The Story So Far...

We've only managed to play a few sessions so far, and have another planned for tomorrow, and I haven't been keeping notes as I have for my other game; not enough time to scribble down the unfolding story; so instead I shall scribble down some notes here, partly to how that this campaign is actually being played, and so I have some sort of record as to what has gone down: Three would-be adventures, monster-hunters, explorers met when a hippogriff broke loose and they killed it; They were given a job by a nan whose life they save: to retrieve a stone book from a tomb in the catacombs. This they managed, after a couple of trips and exploration (and looting) of the tombs; They explore more catacombs, slew giants rats, giant corpse fleas, avoided and got injured by traps, found some treasure and have so far survived; Recently they ventured down to the surface of the Weeping Chasm  to get some blood to sell on, earning a tidy profit, and hoping that nothing comes bad from sel

The Iron Soldiers

While the CITY-WATCH are responsible for protecting the interior of the city, the IRON SOLDIERS protect the city from the outside; the walls, the gates, roads, farms, and mines all fall under their jurisdiction. They are trained warriors, soldiers dressed in lamellar cuirass over chain shirts, with conical helms with half-masks that cover their faces. Like the footmen of the Watch they carry round shields and wear tabards with the city'd coat-of-arms, although their tabards are a rust-red. They all carry swords, daggers, with additional weapons depending on their duty. Gate-Guards have spears, used to prod wagons, checking their cargo for contraband. Those patrolling the walls have arbalests, but are not skilled as the archers of the Watch. They patrol in shifts, and many sleep in the barracks in the IRON TOWERS; which is why these soldiers are known as the IRON SOLDIERS, although others say that their name comes from the fact that they are inflexible, tough and cold-hea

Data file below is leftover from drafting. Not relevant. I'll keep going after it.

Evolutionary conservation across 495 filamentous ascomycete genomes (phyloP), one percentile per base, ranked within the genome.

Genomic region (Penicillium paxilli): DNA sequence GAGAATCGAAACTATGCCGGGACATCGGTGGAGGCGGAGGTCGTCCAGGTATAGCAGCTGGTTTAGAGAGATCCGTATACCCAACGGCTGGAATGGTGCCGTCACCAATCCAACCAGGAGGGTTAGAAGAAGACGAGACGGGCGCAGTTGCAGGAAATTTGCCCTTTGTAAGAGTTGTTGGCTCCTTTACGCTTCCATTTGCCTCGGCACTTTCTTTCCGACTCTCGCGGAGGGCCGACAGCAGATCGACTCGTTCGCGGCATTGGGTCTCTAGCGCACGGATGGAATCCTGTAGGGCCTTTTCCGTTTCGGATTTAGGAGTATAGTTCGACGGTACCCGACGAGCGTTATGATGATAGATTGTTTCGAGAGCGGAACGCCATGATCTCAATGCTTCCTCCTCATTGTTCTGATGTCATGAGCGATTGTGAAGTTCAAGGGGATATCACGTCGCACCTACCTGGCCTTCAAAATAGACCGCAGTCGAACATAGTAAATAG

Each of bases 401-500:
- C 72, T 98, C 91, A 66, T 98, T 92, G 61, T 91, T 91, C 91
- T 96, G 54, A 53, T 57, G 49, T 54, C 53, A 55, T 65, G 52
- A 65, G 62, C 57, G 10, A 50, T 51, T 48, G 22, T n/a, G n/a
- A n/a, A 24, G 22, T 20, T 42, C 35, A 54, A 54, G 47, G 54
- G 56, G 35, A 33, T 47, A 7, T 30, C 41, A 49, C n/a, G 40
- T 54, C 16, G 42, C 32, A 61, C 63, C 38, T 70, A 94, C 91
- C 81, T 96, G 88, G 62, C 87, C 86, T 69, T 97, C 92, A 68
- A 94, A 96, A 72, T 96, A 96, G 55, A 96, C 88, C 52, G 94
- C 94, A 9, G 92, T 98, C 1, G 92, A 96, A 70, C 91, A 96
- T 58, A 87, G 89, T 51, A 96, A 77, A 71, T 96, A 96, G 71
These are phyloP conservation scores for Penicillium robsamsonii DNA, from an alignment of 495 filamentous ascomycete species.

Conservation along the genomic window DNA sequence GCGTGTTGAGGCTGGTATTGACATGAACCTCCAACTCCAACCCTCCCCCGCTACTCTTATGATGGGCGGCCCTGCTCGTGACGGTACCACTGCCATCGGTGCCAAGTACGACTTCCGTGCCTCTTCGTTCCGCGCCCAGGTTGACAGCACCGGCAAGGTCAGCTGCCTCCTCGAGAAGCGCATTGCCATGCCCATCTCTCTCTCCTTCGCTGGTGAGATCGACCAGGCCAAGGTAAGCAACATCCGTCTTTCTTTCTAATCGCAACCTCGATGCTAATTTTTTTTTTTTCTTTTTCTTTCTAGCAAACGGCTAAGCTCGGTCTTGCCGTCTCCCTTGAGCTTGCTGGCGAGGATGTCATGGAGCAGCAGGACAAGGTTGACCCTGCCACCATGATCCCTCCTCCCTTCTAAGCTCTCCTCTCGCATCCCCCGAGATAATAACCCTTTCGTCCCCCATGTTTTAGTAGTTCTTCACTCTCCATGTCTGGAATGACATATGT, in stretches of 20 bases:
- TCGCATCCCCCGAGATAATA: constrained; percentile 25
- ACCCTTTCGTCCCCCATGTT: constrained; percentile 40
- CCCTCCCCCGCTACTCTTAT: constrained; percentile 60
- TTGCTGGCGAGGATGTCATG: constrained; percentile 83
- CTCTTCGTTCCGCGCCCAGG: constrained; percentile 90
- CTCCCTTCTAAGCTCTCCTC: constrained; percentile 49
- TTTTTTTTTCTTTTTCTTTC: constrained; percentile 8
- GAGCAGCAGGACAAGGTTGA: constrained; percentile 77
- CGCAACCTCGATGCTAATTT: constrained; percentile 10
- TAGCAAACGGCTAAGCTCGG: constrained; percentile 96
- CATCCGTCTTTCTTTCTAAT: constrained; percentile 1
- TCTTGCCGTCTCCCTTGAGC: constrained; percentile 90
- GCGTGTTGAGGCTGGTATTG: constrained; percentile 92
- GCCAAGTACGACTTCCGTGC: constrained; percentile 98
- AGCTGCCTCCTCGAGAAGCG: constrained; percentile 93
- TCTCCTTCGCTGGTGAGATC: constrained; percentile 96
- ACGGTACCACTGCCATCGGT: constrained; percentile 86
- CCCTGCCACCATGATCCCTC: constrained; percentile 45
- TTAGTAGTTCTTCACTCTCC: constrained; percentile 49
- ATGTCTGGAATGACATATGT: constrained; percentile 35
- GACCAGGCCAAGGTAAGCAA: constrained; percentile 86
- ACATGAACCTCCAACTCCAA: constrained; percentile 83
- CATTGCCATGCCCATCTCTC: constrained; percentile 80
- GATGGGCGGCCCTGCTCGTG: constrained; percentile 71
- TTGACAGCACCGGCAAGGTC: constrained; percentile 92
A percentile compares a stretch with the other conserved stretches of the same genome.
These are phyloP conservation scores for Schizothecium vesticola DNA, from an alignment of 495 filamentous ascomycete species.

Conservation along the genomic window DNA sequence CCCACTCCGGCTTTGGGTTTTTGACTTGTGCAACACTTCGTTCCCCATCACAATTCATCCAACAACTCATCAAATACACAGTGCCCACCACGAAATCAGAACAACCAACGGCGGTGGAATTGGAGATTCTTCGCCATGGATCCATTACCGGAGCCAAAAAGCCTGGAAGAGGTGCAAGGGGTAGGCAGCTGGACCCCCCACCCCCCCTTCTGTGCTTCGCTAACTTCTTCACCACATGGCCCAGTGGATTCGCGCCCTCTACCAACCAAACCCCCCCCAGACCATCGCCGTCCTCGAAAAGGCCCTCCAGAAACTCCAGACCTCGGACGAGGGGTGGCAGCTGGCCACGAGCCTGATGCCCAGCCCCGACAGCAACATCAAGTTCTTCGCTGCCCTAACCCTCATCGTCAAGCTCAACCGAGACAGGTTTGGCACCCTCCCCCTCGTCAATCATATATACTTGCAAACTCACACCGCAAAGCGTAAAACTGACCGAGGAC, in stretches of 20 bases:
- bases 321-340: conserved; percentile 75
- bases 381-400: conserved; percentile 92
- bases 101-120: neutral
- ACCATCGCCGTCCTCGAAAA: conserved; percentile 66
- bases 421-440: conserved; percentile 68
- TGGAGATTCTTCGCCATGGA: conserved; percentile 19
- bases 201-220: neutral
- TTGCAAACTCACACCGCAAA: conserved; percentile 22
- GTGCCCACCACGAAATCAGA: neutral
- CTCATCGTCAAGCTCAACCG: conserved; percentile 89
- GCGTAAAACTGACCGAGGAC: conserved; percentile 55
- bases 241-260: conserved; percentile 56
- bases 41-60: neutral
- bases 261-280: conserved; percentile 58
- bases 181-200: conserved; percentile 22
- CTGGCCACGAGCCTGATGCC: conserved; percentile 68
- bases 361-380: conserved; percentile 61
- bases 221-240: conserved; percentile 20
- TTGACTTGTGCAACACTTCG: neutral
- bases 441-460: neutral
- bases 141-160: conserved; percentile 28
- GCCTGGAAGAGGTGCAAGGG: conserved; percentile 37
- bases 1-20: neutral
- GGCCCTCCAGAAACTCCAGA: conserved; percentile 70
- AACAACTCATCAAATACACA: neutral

Policing the City

The CTY-WATCH are responsible for the safety of the inhabitants of the city, and are the guards you see manning the WATCH-TOWERS and patrolling the streets. All are easily identified by their bone-tabards bearing the city's own coat-of-arms; a modified version of the duke's who lays claim on the city as part of his domain, even though the city effectively runs itself and is as free a city as one that is part of a kingdom can be. Each member of the Watch also carries a badge of office: a copper brooch pinned to their cloak, with an engraving of a sword over a shield. This badge grants them the authority to enforce council orders, keep the peace, make arrests, and search the premises of suspected felons, so long as they are not on religious grounds. There are two types of CITY-WATCH guards: footmen  and archers . Footmen patrol the streets, assist the GATE WARDENS, and deal with trouble in the city's quarters. They wear conical helms, lamellar cuirass over padded

The Catacombs: the real City of Bones

Below Godsend , beginning under the TEMPLE QUARTER and spreading out from there, is the necropolis, the city of the dead. It began with a few crypts, and catacombs beneath the temples; then expanded as graves were moved to underground vaults. The largest of these vaults, beneath WINTER-HOLD, had viewing chambers built-in where families could bury their dead, but have them preserved and displayed, so that they could visit the deceased. The priests of the RAVEN KING began to rent out space to other faiths, who then built themselves tunnels connecting their temples and churches to the crypts. As the centuries passed, the tunnels, chambers, crypts and tombs, the extended network of catacombs soon covered as much ground as the city above; then they began to dig deeper, as space and necessity demanded. Some pass beyond the city walls, but not many for fear of undermining the walls and fortifications. Today, the necropolis is a vast web of cared-for crypts, forgotten tombs, lost ca